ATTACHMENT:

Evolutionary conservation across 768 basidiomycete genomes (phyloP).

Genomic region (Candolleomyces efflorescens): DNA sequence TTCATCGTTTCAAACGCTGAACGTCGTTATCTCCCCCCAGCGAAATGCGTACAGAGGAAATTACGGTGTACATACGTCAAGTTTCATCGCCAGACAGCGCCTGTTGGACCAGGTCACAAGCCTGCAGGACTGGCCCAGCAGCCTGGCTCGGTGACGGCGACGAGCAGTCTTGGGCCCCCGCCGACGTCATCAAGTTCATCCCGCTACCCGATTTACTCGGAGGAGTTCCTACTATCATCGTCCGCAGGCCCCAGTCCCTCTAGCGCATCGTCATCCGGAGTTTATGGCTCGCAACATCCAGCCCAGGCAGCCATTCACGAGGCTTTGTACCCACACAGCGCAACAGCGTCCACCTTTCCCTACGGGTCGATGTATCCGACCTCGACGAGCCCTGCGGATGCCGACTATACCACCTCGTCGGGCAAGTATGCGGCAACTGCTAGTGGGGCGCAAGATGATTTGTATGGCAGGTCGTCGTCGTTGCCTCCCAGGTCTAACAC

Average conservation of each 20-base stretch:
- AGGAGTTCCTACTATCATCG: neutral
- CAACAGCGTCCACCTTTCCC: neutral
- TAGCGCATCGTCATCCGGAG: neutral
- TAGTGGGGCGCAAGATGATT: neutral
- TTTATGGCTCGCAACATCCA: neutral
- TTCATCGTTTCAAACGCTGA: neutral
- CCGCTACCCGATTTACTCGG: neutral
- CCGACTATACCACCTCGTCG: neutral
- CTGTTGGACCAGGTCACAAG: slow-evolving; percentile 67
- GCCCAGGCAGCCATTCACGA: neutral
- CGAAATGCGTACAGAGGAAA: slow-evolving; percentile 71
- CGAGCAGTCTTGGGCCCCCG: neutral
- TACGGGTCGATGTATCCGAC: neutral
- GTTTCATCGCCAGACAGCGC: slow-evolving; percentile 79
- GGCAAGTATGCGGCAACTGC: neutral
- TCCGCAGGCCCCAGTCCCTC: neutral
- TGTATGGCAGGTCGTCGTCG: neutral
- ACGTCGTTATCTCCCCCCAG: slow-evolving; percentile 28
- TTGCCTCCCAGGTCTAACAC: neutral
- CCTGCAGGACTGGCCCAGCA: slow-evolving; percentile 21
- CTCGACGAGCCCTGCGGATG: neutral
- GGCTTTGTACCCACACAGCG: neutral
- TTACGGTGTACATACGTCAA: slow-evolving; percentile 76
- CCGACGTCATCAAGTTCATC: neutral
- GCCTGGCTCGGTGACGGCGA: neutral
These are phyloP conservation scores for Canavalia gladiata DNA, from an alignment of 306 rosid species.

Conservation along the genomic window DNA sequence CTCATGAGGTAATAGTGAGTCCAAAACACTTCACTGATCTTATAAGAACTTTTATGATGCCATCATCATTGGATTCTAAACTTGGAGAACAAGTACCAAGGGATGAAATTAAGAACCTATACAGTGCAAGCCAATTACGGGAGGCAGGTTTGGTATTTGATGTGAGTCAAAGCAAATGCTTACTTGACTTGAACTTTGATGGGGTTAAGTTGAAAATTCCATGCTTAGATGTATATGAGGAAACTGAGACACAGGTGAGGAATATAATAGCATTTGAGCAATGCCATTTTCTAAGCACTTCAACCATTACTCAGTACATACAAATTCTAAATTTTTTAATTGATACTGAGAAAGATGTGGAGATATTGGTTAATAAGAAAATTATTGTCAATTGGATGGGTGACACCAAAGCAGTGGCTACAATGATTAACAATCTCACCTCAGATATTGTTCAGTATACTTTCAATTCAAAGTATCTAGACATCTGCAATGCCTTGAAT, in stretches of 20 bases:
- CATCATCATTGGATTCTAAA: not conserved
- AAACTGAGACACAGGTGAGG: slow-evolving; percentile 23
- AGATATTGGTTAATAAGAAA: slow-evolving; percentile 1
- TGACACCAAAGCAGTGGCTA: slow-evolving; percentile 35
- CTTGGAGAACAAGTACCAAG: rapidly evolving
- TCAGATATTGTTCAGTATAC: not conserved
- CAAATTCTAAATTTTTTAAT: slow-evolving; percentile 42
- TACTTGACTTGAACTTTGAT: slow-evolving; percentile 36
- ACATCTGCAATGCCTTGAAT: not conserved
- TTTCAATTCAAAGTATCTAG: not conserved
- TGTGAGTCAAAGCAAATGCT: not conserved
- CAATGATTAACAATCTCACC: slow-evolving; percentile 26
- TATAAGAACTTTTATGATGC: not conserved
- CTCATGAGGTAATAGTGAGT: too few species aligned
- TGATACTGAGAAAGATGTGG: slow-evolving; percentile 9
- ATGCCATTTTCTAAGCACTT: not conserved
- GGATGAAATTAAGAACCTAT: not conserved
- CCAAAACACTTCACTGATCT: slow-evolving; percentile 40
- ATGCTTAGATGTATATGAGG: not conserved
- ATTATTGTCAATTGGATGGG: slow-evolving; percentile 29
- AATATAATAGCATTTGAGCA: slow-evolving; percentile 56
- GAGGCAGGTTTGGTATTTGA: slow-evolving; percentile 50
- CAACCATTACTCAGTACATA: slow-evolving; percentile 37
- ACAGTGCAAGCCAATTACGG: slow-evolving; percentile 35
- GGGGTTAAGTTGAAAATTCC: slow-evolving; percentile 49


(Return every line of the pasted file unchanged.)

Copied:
Evolutionary conservation across 768 basidiomycete genomes (phyloP).

Genomic region (Candolleomyces efflorescens): DNA sequence TTCATCGTTTCAAACGCTGAACGTCGTTATCTCCCCCCAGCGAAATGCGTACAGAGGAAATTACGGTGTACATACGTCAAGTTTCATCGCCAGACAGCGCCTGTTGGACCAGGTCACAAGCCTGCAGGACTGGCCCAGCAGCCTGGCTCGGTGACGGCGACGAGCAGTCTTGGGCCCCCGCCGACGTCATCAAGTTCATCCCGCTACCCGATTTACTCGGAGGAGTTCCTACTATCATCGTCCGCAGGCCCCAGTCCCTCTAGCGCATCGTCATCCGGAGTTTATGGCTCGCAACATCCAGCCCAGGCAGCCATTCACGAGGCTTTGTACCCACACAGCGCAACAGCGTCCACCTTTCCCTACGGGTCGATGTATCCGACCTCGACGAGCCCTGCGGATGCCGACTATACCACCTCGTCGGGCAAGTATGCGGCAACTGCTAGTGGGGCGCAAGATGATTTGTATGGCAGGTCGTCGTCGTTGCCTCCCAGGTCTAACAC

Average conservation of each 20-base stretch:
- AGGAGTTCCTACTATCATCG: neutral
- CAACAGCGTCCACCTTTCCC: neutral
- TAGCGCATCGTCATCCGGAG: neutral
- TAGTGGGGCGCAAGATGATT: neutral
- TTTATGGCTCGCAACATCCA: neutral
- TTCATCGTTTCAAACGCTGA: neutral
- CCGCTACCCGATTTACTCGG: neutral
- CCGACTATACCACCTCGTCG: neutral
- CTGTTGGACCAGGTCACAAG: slow-evolving; percentile 67
- GCCCAGGCAGCCATTCACGA: neutral
- CGAAATGCGTACAGAGGAAA: slow-evolving; percentile 71
- CGAGCAGTCTTGGGCCCCCG: neutral
- TACGGGTCGATGTATCCGAC: neutral
- GTTTCATCGCCAGACAGCGC: slow-evolving; percentile 79
- GGCAAGTATGCGGCAACTGC: neutral
- TCCGCAGGCCCCAGTCCCTC: neutral
- TGTATGGCAGGTCGTCGTCG: neutral
- ACGTCGTTATCTCCCCCCAG: slow-evolving; percentile 28
- TTGCCTCCCAGGTCTAACAC: neutral
- CCTGCAGGACTGGCCCAGCA: slow-evolving; percentile 21
- CTCGACGAGCCCTGCGGATG: neutral
- GGCTTTGTACCCACACAGCG: neutral
- TTACGGTGTACATACGTCAA: slow-evolving; percentile 76
- CCGACGTCATCAAGTTCATC: neutral
- GCCTGGCTCGGTGACGGCGA: neutral
These are phyloP conservation scores for Canavalia gladiata DNA, from an alignment of 306 rosid species.

Conservation along the genomic window DNA sequence CTCATGAGGTAATAGTGAGTCCAAAACACTTCACTGATCTTATAAGAACTTTTATGATGCCATCATCATTGGATTCTAAACTTGGAGAACAAGTACCAAGGGATGAAATTAAGAACCTATACAGTGCAAGCCAATTACGGGAGGCAGGTTTGGTATTTGATGTGAGTCAAAGCAAATGCTTACTTGACTTGAACTTTGATGGGGTTAAGTTGAAAATTCCATGCTTAGATGTATATGAGGAAACTGAGACACAGGTGAGGAATATAATAGCATTTGAGCAATGCCATTTTCTAAGCACTTCAACCATTACTCAGTACATACAAATTCTAAATTTTTTAATTGATACTGAGAAAGATGTGGAGATATTGGTTAATAAGAAAATTATTGTCAATTGGATGGGTGACACCAAAGCAGTGGCTACAATGATTAACAATCTCACCTCAGATATTGTTCAGTATACTTTCAATTCAAAGTATCTAGACATCTGCAATGCCTTGAAT, in stretches of 20 bases:
- CATCATCATTGGATTCTAAA: not conserved
- AAACTGAGACACAGGTGAGG: slow-evolving; percentile 23
- AGATATTGGTTAATAAGAAA: slow-evolving; percentile 1
- TGACACCAAAGCAGTGGCTA: slow-evolving; percentile 35
- CTTGGAGAACAAGTACCAAG: rapidly evolving
- TCAGATATTGTTCAGTATAC: not conserved
- CAAATTCTAAATTTTTTAAT: slow-evolving; percentile 42
- TACTTGACTTGAACTTTGAT: slow-evolving; percentile 36
- ACATCTGCAATGCCTTGAAT: not conserved
- TTTCAATTCAAAGTATCTAG: not conserved
- TGTGAGTCAAAGCAAATGCT: not conserved
- CAATGATTAACAATCTCACC: slow-evolving; percentile 26
- TATAAGAACTTTTATGATGC: not conserved
- CTCATGAGGTAATAGTGAGT: too few species aligned
- TGATACTGAGAAAGATGTGG: slow-evolving; percentile 9
- ATGCCATTTTCTAAGCACTT: not conserved
- GGATGAAATTAAGAACCTAT: not conserved
- CCAAAACACTTCACTGATCT: slow-evolving; percentile 40
- ATGCTTAGATGTATATGAGG: not conserved
- ATTATTGTCAATTGGATGGG: slow-evolving; percentile 29
- AATATAATAGCATTTGAGCA: slow-evolving; percentile 56
- GAGGCAGGTTTGGTATTTGA: slow-evolving; percentile 50
- CAACCATTACTCAGTACATA: slow-evolving; percentile 37
- ACAGTGCAAGCCAATTACGG: slow-evolving; percentile 35
- GGGGTTAAGTTGAAAATTCC: slow-evolving; percentile 49